Written by Katye Riselli for Volume VIII of Legacy Magazine
Art by Morgan Snyder
We were walking around our new neighborhood a few days after he’d finally arrived—weeks behind the girls and me. Though I’d always advocated staying together, we opted for a short separation for this move so our girls could start school on time. Finally in the same time zone, we had plenty to discuss.
As I imagine many military-connected families do, we rehashed the last assignment and began to dream about this next chapter. What did we want to do here in this new space? But as I proposed new adventures in our new community, I heard us slipping into familiar refrains to manage our expectations. Too many years of a never-ending surge optempo had deeply ingrained a reluctance to get our hopes up or make plans more than thirty-to-sixty days in advance.
This time though, as we began to plan for how we’d handle something not turning out as we wanted, I saw how habits helpful for a previous assignment could cripple us in a new place. “Stop!” I almost shouted. “Your job isn’t preparing for the worst-case scenario anymore. We don’t have to live in a constant state of contingency planning.”
“What did you say?” he asked.
“Your job isn’t preparing for the end of the world. Your job is to help us write a happy ending.”
With growing clarity, I had words to explain what felt suffocating. “I married the end of the world. I knew that when I said ‘yes’ and ‘I do,’ so I’m not mad about it. But it’s too much to bring that mindset into our home all the time. I don’t think it’s healthy—for you, me, our marriage, or our girls.”
As the significance of what I’d just said settled over us, dozens of seemingly disparate puzzle pieces slid into place in my mind. Here’s the context—my husband spent most of our marriage attached to Air Force units tasked with nuclear responsibilities, mostly in command positions.
The mission often means preparing for the world’s worst-case scenario—nuclear war—and at the same time making sure it doesn’t happen. It’s a zero-sum game. Failure is not an option. The only acceptable standard is perfection. To ensure perfection, they plan, prepare, and practice a lot.
As a spouse, acknowledging the nuclear mission doesn’t happen often because we’ve heard talking about it is frowned upon. On occasion, I heard my husband provide a better framework for understanding this special mission set. He’d ask, “When was the last time our nation used nuclear weapons?”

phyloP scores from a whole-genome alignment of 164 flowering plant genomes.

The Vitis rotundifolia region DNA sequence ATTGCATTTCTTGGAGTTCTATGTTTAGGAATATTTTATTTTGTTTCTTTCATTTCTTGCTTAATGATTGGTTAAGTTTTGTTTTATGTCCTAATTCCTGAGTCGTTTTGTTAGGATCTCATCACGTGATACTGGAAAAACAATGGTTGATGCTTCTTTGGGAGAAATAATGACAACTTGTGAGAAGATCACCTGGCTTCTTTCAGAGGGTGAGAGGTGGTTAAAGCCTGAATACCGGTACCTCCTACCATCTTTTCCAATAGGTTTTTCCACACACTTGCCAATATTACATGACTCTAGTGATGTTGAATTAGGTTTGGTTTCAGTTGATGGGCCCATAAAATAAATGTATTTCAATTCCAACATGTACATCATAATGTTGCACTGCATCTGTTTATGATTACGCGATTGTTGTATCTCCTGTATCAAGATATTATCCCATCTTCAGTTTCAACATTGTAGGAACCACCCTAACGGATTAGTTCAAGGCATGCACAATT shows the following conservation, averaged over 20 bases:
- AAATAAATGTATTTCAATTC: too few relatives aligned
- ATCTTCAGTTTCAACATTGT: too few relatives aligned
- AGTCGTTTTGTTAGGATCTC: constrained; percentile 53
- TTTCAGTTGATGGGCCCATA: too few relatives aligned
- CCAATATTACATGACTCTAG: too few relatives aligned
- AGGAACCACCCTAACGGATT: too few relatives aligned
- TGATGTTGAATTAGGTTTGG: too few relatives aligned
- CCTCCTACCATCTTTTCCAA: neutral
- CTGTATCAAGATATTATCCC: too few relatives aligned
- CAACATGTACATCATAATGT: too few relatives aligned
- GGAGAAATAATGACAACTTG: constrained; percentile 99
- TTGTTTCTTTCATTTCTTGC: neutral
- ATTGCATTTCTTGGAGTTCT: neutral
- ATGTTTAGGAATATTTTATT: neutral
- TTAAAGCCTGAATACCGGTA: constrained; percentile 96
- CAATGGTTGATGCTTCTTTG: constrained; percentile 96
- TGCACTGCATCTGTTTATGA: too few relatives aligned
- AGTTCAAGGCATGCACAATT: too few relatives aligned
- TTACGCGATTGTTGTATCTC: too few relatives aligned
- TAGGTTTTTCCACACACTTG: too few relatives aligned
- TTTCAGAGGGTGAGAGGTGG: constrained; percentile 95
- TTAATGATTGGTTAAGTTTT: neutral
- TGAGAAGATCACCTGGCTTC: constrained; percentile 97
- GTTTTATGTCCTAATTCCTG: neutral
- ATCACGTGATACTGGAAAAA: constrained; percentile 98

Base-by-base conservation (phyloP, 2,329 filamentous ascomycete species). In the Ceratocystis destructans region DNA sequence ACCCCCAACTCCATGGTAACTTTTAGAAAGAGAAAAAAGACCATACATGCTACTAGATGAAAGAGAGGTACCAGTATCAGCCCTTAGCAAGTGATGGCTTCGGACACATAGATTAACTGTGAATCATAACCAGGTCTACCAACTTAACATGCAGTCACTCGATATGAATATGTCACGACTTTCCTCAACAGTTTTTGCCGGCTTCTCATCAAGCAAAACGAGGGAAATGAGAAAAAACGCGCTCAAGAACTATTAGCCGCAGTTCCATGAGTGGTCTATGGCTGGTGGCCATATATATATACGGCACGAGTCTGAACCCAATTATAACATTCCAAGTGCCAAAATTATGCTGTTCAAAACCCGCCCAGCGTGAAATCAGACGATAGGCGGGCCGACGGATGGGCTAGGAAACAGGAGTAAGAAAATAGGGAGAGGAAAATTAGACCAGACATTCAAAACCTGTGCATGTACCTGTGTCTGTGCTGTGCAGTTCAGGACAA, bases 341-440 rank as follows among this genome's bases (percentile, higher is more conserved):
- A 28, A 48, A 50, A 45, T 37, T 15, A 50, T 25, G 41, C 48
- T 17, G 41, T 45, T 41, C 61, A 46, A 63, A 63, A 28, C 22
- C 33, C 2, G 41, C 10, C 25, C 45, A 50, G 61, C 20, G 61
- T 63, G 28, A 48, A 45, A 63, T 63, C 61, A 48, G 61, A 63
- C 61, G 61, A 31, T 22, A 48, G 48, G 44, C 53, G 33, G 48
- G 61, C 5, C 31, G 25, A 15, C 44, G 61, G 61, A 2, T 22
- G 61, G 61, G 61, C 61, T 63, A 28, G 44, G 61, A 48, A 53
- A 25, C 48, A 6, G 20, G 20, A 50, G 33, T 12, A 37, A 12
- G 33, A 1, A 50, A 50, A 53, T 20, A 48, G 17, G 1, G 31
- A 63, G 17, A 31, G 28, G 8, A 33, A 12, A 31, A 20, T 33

When most people pointed to Japan in 1945 at the end of World War II, he’d smile and say, “Actually, it’s today. Our nation uses nuclear weapons every day for deterrence—it’s a critical component of our defense strategy, ensuring our national security.”
Though this answer often elicited surprise, depending on the context and audience, he’d go on to explain the importance of the work our military does each day for this purpose. From maintaining and inspecting to planning and exercising, our airmen involved in all aspects of the nuclear mission ensure peace.
He’s right, and I’ve proudly supported him and cared for families in our units tasked with this responsibility for more than a decade. But as we walked last fall, and as we’ve continued this conversation, we’ve come to realize how the same mindsets essential for mission success can become unhealthy for our marriage and family. The lines between work and home blur easily—especially when living in military family housing and the optempo routinely surges to twelve-plus hour days, six to seven days per week.
Although I knew our home needed to be a refuge and had endeavored to draw boundaries to protect our family spaces, I didn’t realize until recently how the zero-sum mission mindset had quietly intruded anyway. Just as constant requirements to “do more with less” contribute to physical and mental exhaustion, so did the unspoken weight of preparing for, or exercising “end of the world” operations. Mission requirements often demanded an emotional toll I still can’t entirely comprehend, but acknowledging the gravity has helped us find connection.